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Original Investigation
December 9/23, 2013

Health Care–Associated Infections: A Meta-analysis of Costs and Financial Impact on the US Health Care System

Author Affiliations
  • 1Division of General Internal Medicine, Department of Medicine, Brigham and Women’s Hospital, Harvard Medical School, Boston, Massachusetts
  • 2Sheba Medical Center, Ramat-Gan, Israel
  • 3Eastern Research Group, Lexington, Massachusetts
  • 4Department of Emergency Medicine, University of Cincinnati College of Medicine, Cincinnati, Ohio
  • 5Controlled Risk Insurance Company, Cambridge, Massachusetts
  • 6Texas Medical Institute of Technology, Austin
  • 7Department of Health Policy and Management, Harvard School of Public Health, Boston, Massachusetts
JAMA Intern Med. 2013;173(22):2039-2046. doi:10.1001/jamainternmed.2013.9763
Abstract

Importance  Health care–associated infections (HAIs) account for a large proportion of the harms caused by health care and are associated with high costs. Better evaluation of the costs of these infections could help providers and payers to justify investing in prevention.

Objective  To estimate costs associated with the most significant and targetable HAIs.

Data Sources  For estimation of attributable costs, we conducted a systematic review of the literature using PubMed for the years 1986 through April 2013. For HAI incidence estimates, we used the National Healthcare Safety Network of the Centers for Disease Control and Prevention (CDC).

Study Selection  Studies performed outside the United States were excluded. Inclusion criteria included a robust method of comparison using a matched control group or an appropriate regression strategy, generalizable populations typical of inpatient wards and critical care units, methodologic consistency with CDC definitions, and soundness of handling economic outcomes.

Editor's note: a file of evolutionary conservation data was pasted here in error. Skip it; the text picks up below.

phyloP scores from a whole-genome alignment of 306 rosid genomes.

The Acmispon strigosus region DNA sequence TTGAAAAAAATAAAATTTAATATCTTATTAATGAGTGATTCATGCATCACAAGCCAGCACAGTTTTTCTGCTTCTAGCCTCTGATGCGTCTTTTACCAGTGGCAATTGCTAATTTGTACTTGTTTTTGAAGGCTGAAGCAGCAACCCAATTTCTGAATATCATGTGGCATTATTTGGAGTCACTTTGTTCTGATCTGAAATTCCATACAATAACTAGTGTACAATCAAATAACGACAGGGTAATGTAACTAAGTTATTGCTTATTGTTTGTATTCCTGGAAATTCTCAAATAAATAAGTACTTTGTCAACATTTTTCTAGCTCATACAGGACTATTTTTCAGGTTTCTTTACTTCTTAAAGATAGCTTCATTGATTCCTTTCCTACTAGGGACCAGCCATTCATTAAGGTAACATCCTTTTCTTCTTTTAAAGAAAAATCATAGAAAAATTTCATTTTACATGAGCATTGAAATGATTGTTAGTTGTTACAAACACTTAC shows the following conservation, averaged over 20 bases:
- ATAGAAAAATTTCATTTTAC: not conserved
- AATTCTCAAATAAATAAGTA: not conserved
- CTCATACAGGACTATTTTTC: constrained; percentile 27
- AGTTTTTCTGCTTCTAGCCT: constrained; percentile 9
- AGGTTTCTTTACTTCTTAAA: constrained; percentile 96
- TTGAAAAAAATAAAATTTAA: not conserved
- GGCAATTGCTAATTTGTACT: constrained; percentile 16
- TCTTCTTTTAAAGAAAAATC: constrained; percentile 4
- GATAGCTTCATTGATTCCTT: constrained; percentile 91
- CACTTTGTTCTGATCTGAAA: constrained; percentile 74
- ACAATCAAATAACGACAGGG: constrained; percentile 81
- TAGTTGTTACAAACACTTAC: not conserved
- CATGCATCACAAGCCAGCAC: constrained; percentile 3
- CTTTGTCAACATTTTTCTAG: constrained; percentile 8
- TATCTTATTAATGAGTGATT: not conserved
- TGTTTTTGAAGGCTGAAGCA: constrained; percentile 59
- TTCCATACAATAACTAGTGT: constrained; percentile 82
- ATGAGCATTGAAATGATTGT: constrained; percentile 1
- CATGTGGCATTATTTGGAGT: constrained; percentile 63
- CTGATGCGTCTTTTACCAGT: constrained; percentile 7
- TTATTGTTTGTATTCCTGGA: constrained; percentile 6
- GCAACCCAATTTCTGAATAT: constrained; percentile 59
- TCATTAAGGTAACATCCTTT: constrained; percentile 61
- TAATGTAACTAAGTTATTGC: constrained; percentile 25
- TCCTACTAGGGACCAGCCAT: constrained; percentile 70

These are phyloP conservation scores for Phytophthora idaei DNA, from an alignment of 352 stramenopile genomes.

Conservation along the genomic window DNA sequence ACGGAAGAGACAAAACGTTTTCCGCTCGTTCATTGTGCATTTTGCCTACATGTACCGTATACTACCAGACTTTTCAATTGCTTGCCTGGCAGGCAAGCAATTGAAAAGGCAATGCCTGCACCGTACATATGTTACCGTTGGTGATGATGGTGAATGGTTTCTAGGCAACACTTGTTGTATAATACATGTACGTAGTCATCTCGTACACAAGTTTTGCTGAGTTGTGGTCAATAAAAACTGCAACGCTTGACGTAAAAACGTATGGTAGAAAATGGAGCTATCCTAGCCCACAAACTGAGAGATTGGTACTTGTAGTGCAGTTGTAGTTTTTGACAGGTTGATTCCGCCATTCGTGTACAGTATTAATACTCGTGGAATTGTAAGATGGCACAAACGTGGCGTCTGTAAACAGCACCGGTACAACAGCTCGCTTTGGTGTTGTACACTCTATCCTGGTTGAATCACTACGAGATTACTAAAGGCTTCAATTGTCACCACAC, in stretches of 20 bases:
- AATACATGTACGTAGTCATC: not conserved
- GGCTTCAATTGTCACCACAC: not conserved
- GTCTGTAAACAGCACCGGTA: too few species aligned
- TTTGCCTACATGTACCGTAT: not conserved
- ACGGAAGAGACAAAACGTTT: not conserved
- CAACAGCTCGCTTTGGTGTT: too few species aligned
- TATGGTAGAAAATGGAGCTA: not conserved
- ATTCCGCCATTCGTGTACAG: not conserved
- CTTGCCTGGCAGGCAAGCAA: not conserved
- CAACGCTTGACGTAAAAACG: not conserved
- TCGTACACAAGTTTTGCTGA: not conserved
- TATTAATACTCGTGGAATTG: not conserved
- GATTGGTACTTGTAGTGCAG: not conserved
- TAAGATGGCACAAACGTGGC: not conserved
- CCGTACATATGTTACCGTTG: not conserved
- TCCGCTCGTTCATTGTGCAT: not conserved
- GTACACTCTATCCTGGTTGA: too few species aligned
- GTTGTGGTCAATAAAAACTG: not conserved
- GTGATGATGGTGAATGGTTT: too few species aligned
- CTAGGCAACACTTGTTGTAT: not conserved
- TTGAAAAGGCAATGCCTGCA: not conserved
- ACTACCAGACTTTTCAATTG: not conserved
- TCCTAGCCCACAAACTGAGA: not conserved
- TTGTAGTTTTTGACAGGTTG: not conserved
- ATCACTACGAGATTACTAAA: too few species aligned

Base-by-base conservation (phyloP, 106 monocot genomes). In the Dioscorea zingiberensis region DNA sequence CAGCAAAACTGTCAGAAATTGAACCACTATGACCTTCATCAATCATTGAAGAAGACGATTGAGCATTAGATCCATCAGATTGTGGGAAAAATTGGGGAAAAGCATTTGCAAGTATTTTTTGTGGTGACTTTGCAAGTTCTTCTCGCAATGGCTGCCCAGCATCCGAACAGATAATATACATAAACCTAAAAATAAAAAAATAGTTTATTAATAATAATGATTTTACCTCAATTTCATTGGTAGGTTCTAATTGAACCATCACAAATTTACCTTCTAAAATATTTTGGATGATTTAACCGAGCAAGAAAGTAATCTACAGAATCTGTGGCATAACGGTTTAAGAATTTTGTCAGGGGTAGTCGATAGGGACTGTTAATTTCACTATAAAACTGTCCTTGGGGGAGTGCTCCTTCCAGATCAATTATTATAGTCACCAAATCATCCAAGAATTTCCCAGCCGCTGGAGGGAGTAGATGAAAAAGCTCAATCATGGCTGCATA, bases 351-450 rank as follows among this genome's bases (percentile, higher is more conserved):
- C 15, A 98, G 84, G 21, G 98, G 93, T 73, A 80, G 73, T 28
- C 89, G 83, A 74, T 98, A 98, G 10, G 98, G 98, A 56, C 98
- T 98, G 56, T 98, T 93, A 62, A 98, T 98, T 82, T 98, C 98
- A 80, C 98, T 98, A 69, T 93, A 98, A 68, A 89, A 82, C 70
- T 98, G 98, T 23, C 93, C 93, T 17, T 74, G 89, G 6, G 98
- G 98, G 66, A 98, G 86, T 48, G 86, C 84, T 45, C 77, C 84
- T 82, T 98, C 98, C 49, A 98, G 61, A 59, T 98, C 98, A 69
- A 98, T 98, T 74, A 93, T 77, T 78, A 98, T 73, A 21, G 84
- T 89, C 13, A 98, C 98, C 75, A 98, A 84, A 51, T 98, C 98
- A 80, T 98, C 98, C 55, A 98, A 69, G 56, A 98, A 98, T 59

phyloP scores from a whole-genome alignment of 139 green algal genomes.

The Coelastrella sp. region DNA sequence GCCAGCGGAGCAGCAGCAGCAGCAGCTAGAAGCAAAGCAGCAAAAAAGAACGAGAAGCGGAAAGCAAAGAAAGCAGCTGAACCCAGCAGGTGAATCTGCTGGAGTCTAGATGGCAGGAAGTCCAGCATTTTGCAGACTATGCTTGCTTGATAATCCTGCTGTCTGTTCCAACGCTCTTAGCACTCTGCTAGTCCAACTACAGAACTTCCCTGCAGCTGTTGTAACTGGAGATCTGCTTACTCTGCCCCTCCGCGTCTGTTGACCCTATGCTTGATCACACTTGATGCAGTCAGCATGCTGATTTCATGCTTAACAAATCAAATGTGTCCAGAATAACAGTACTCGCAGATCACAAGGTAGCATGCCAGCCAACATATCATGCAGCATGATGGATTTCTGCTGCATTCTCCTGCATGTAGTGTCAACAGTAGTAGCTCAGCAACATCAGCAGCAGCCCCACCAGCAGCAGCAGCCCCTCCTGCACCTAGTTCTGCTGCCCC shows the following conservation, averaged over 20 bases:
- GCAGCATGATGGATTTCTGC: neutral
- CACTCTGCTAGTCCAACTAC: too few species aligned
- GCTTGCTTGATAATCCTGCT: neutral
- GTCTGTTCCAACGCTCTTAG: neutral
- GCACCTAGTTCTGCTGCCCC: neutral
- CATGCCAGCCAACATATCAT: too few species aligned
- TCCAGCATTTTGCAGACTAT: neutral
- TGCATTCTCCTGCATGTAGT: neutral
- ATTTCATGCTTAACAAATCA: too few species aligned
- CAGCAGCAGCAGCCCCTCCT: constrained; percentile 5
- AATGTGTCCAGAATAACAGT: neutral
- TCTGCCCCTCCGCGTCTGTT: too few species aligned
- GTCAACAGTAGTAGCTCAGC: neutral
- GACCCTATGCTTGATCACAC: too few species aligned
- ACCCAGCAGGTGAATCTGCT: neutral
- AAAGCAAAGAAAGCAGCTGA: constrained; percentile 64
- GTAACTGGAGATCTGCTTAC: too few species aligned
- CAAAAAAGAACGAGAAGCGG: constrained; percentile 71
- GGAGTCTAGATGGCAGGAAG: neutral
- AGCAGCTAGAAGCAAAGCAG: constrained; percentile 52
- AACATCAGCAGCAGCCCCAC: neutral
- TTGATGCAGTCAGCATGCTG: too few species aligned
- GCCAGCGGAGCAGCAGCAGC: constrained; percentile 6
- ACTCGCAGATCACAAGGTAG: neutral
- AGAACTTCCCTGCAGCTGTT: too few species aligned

Data Extraction and Synthesis  Three review cycles were completed, with the final iteration carried out from July 2011 to April 2013. Selected publications underwent a secondary review by the research team.

Main Outcomes and Measures  Costs, inflated to 2012 US dollars.

Results  Using Monte Carlo simulation, we generated point estimates and 95% CIs for attributable costs and length of hospital stay. On a per-case basis, central line–associated bloodstream infections were found to be the most costly HAIs at $45 814 (95% CI, $30 919-$65 245), followed by ventilator-associated pneumonia at $40 144 (95% CI, $36 286-$44 220), surgical site infections at $20 785 (95% CI, $18 902-$22 667), Clostridium difficile infection at $11 285 (95% CI, $9118-$13 574), and catheter-associated urinary tract infections at $896 (95% CI, $603-$1189). The total annual costs for the 5 major infections were $9.8 billion (95% CI, $8.3-$11.5 billion), with surgical site infections contributing the most to overall costs (33.7% of the total), followed by ventilator-associated pneumonia (31.6%), central line–associated bloodstream infections (18.9%), C difficile infections (15.4%), and catheter-associated urinary tract infections (<1%).

Conclusions and Relevance  While quality improvement initiatives have decreased HAI incidence and costs, much more remains to be done. As hospitals realize savings from prevention of these complications under payment reforms, they may be more likely to invest in such strategies.

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